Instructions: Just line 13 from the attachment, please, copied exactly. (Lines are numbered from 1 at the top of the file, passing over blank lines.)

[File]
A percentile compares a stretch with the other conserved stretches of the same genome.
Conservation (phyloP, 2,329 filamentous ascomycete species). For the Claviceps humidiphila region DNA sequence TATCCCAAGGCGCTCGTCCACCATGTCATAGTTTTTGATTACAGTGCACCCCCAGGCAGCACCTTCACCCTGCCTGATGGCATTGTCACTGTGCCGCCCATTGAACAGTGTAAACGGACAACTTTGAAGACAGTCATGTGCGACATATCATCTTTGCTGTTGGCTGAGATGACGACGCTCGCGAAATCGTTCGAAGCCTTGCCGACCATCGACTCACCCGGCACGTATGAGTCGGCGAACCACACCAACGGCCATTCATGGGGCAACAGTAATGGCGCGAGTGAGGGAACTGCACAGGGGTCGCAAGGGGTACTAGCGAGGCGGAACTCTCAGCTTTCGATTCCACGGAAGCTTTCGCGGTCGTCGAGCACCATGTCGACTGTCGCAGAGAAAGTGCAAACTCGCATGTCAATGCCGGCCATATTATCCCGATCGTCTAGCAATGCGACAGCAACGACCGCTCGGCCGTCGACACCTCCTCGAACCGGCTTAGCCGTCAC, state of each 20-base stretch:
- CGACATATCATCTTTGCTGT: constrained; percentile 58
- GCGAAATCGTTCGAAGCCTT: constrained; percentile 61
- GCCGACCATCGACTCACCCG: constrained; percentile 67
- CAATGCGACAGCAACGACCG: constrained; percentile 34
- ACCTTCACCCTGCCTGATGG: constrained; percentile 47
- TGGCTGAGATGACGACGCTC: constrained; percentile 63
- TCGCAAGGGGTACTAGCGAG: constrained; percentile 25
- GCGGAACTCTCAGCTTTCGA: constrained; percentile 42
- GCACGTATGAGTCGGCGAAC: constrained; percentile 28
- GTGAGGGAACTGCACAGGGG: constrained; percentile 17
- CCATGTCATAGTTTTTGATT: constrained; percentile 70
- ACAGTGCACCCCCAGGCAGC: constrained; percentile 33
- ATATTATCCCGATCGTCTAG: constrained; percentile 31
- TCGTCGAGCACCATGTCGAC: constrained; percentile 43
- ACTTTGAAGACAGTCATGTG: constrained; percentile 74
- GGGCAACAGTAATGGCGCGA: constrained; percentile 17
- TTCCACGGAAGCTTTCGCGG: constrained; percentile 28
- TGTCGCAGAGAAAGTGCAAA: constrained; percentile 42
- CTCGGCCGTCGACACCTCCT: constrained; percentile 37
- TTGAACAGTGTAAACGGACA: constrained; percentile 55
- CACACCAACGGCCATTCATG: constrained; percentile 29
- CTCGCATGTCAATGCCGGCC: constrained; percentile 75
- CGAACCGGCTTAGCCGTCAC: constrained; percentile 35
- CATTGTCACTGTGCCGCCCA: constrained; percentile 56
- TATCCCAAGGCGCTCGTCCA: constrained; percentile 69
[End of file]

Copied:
- CCATGTCATAGTTTTTGATT: constrained; percentile 70